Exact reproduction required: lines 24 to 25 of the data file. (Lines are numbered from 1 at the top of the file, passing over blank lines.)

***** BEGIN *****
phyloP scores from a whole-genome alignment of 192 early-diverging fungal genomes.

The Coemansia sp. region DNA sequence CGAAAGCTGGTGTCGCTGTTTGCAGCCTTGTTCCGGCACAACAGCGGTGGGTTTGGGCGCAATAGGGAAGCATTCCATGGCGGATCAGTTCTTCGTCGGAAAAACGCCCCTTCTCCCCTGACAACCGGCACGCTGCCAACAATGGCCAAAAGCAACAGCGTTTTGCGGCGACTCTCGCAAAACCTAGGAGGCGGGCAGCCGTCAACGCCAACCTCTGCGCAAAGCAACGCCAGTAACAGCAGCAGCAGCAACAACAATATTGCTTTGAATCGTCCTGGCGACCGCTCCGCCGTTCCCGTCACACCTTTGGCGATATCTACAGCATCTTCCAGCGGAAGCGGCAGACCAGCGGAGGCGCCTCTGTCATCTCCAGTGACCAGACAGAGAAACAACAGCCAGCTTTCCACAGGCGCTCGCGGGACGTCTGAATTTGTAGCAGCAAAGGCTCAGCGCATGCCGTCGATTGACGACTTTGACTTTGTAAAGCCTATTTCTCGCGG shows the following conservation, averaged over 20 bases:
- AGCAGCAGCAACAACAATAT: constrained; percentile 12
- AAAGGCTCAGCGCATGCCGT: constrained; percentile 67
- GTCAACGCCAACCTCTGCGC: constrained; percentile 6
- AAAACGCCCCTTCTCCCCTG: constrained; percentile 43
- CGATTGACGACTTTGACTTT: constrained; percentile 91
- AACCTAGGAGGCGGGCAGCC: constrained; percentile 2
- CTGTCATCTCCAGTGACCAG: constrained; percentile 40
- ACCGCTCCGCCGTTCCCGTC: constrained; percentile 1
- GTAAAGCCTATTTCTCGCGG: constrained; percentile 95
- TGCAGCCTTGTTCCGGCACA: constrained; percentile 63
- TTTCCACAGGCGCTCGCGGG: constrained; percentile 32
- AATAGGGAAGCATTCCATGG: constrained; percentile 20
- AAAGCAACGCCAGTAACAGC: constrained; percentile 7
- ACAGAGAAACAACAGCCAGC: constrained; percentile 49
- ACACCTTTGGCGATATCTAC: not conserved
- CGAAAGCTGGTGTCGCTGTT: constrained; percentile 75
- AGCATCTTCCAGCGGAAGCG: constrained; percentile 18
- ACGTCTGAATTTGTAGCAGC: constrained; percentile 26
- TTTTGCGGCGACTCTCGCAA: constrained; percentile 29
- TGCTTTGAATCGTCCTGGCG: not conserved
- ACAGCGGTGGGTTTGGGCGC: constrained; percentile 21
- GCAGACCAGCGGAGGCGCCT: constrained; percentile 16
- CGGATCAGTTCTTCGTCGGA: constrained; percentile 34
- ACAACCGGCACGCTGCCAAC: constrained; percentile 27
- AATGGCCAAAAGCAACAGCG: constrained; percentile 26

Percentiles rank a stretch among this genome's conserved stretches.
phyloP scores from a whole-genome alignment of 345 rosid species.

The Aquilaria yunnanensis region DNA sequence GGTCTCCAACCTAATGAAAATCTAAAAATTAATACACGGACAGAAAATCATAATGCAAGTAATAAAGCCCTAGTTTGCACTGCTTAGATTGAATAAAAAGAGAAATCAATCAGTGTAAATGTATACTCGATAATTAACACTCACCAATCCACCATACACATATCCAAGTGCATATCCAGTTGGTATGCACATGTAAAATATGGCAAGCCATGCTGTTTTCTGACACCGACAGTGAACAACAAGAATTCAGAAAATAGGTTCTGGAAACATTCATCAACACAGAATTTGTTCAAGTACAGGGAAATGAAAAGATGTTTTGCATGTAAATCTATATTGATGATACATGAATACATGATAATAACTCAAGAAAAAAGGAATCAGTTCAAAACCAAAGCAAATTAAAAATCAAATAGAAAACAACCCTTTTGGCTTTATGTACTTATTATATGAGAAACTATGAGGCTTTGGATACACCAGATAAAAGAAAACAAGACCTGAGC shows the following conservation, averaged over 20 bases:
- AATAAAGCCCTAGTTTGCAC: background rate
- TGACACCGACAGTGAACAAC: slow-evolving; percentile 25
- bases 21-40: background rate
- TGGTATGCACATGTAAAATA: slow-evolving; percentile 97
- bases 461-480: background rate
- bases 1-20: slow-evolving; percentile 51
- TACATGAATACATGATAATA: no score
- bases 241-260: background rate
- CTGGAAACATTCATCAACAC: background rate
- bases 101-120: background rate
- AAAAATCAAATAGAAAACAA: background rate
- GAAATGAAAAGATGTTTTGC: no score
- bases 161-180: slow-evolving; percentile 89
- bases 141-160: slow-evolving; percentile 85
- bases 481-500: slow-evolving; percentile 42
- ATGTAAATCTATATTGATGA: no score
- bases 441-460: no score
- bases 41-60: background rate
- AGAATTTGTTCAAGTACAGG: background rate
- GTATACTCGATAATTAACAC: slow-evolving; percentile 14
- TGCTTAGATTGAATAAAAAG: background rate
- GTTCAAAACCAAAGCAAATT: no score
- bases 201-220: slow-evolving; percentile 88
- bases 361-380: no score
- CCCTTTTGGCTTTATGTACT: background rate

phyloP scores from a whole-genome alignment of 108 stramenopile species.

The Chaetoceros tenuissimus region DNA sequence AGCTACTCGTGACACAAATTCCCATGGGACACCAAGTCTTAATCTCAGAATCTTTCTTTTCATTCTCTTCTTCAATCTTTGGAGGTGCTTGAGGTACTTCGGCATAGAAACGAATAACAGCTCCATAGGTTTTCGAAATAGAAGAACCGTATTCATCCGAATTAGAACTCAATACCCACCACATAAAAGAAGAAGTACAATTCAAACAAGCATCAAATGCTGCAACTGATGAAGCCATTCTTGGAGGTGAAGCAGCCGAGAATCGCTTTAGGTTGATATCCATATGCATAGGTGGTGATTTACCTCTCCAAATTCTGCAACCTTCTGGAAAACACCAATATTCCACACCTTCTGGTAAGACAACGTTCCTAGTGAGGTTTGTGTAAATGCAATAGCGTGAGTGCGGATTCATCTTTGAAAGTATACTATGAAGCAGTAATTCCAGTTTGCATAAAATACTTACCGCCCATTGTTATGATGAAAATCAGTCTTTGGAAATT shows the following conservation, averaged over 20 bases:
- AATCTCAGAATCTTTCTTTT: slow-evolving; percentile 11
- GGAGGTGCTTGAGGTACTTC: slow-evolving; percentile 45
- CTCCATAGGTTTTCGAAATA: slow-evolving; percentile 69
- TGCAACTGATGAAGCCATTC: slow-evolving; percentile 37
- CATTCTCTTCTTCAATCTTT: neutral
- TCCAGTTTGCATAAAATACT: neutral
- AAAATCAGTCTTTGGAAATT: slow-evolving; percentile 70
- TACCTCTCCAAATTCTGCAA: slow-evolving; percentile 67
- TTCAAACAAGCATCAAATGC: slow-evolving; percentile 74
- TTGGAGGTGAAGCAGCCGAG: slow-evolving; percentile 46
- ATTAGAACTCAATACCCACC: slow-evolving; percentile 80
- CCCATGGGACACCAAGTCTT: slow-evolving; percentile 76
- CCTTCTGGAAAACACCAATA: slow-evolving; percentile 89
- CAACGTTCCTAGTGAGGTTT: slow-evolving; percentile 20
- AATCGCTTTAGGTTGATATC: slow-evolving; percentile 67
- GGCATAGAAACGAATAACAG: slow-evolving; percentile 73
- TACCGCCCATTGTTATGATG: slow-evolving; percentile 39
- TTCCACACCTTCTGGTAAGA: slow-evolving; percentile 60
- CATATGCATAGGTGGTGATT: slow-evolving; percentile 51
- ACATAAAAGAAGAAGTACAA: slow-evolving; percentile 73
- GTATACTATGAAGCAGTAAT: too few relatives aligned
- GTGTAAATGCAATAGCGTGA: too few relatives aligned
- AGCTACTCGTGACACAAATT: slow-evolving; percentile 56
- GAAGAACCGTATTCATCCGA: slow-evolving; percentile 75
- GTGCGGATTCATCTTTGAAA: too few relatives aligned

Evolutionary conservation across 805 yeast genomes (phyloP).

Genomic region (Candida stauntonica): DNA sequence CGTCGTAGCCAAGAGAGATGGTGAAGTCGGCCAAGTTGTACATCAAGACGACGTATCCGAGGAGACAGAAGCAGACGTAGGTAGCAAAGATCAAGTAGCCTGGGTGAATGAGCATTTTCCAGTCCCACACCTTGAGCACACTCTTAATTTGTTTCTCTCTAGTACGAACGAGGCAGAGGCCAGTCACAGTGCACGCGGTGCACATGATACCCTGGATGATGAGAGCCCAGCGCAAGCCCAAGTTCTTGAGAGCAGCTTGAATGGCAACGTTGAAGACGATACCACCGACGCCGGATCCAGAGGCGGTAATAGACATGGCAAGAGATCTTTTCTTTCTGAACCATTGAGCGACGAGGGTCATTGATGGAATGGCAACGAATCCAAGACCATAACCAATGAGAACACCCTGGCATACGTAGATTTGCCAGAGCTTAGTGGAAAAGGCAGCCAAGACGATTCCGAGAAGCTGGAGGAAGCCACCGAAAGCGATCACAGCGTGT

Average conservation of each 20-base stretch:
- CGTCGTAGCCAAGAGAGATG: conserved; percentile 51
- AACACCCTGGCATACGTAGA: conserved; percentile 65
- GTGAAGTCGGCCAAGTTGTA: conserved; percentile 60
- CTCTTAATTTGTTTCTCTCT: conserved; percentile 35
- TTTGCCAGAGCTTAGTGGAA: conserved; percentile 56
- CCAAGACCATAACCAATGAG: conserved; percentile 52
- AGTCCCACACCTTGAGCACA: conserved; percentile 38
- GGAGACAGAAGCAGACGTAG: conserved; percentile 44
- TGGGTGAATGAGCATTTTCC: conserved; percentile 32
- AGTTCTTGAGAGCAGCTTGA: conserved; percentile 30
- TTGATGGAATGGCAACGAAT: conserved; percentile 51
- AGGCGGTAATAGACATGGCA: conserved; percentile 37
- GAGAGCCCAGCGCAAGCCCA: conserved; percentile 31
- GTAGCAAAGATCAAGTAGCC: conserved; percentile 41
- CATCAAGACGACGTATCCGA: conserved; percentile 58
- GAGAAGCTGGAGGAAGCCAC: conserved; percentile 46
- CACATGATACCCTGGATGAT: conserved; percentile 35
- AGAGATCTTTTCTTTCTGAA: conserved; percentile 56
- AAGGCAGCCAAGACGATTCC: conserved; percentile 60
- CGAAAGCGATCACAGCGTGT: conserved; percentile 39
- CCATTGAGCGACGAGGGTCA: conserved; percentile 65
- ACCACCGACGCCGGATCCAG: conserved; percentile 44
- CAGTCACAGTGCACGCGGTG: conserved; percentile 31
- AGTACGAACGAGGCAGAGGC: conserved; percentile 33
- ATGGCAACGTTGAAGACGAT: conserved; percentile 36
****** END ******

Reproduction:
- GCAGACCAGCGGAGGCGCCT: constrained; percentile 16
- CGGATCAGTTCTTCGTCGGA: constrained; percentile 34